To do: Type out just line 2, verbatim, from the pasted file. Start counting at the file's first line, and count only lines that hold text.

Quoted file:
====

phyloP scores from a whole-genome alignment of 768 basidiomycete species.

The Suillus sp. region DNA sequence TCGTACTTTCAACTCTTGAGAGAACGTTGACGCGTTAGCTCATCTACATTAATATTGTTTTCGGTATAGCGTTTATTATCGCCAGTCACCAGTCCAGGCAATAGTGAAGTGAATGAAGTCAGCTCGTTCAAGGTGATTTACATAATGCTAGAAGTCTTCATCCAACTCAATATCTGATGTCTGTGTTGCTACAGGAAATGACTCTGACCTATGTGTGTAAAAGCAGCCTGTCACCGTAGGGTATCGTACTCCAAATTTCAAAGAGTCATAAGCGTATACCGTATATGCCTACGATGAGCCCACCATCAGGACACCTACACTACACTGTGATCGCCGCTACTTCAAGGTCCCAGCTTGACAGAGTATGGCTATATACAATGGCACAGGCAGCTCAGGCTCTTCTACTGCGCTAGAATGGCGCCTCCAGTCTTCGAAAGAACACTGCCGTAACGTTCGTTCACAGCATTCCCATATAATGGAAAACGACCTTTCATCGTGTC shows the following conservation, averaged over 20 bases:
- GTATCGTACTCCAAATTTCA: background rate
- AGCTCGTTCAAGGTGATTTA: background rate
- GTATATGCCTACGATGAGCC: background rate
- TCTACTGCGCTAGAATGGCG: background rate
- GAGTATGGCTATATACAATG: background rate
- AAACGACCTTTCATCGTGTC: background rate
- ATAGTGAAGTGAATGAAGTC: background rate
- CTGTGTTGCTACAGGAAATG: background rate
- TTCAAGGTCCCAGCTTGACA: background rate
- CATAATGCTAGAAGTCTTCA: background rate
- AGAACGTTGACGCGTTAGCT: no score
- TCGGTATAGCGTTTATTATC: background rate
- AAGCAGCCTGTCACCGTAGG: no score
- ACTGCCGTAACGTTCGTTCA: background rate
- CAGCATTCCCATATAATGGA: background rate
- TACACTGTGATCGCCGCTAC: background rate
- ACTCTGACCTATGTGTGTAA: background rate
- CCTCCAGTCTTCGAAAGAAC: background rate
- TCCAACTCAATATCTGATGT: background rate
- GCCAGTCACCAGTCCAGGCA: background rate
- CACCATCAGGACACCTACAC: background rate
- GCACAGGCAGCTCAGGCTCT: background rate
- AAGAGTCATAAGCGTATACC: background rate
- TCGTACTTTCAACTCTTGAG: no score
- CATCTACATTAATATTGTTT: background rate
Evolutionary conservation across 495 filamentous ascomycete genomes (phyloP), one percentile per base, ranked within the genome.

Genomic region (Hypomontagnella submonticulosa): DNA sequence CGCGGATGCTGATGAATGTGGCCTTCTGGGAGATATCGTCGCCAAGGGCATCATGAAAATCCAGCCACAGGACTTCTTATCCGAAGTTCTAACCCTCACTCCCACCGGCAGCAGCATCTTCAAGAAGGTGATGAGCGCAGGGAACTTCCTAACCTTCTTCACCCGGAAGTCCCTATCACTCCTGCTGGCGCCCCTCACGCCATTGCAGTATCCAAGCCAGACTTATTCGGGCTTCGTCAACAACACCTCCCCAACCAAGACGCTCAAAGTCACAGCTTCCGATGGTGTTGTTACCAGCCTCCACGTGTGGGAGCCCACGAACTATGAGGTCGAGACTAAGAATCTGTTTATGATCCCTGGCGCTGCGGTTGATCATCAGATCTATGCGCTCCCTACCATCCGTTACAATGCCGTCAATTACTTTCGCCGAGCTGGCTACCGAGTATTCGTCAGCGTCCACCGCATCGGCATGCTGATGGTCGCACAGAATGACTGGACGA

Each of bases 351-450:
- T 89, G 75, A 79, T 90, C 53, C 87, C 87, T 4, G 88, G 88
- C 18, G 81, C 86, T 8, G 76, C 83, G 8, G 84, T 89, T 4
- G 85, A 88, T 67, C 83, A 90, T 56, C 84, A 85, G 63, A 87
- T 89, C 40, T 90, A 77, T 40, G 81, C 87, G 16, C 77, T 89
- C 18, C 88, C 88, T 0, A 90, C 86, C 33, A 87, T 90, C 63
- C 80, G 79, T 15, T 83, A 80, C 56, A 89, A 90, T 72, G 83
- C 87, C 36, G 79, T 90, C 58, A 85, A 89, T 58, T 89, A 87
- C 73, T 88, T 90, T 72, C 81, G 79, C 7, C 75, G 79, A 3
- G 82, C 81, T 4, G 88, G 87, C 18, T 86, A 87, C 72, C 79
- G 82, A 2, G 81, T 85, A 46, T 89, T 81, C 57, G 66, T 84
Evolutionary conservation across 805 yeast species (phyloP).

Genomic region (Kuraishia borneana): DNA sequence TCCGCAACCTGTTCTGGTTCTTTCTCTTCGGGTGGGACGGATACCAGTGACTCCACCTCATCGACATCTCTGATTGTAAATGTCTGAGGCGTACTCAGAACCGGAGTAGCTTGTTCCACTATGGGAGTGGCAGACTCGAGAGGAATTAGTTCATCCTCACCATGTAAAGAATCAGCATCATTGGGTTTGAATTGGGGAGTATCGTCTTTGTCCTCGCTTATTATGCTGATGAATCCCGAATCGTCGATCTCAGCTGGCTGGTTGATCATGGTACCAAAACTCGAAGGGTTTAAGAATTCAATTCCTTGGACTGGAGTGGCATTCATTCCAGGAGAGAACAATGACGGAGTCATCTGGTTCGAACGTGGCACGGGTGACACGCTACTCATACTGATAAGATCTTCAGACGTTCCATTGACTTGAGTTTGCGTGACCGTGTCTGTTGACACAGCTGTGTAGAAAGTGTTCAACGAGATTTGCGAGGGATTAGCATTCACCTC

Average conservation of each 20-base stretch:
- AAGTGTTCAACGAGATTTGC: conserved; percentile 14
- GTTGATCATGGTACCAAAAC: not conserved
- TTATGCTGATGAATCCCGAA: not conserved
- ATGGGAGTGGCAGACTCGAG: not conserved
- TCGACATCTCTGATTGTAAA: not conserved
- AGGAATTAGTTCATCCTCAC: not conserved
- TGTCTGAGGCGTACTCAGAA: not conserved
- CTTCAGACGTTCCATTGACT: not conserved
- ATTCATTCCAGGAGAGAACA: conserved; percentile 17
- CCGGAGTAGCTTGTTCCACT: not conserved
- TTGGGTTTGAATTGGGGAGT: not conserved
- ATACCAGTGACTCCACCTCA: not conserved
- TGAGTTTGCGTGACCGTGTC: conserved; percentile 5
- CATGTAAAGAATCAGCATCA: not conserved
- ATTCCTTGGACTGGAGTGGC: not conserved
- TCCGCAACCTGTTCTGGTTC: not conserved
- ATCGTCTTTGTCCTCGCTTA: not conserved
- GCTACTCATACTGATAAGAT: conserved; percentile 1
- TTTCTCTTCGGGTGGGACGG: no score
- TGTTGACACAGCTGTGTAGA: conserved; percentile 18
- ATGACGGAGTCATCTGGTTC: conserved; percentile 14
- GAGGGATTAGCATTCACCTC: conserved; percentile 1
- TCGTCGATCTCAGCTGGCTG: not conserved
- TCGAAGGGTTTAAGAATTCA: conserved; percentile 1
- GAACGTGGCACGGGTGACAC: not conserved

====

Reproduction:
The Suillus sp. region DNA sequence TCGTACTTTCAACTCTTGAGAGAACGTTGACGCGTTAGCTCATCTACATTAATATTGTTTTCGGTATAGCGTTTATTATCGCCAGTCACCAGTCCAGGCAATAGTGAAGTGAATGAAGTCAGCTCGTTCAAGGTGATTTACATAATGCTAGAAGTCTTCATCCAACTCAATATCTGATGTCTGTGTTGCTACAGGAAATGACTCTGACCTATGTGTGTAAAAGCAGCCTGTCACCGTAGGGTATCGTACTCCAAATTTCAAAGAGTCATAAGCGTATACCGTATATGCCTACGATGAGCCCACCATCAGGACACCTACACTACACTGTGATCGCCGCTACTTCAAGGTCCCAGCTTGACAGAGTATGGCTATATACAATGGCACAGGCAGCTCAGGCTCTTCTACTGCGCTAGAATGGCGCCTCCAGTCTTCGAAAGAACACTGCCGTAACGTTCGTTCACAGCATTCCCATATAATGGAAAACGACCTTTCATCGTGTC shows the following conservation, averaged over 20 bases: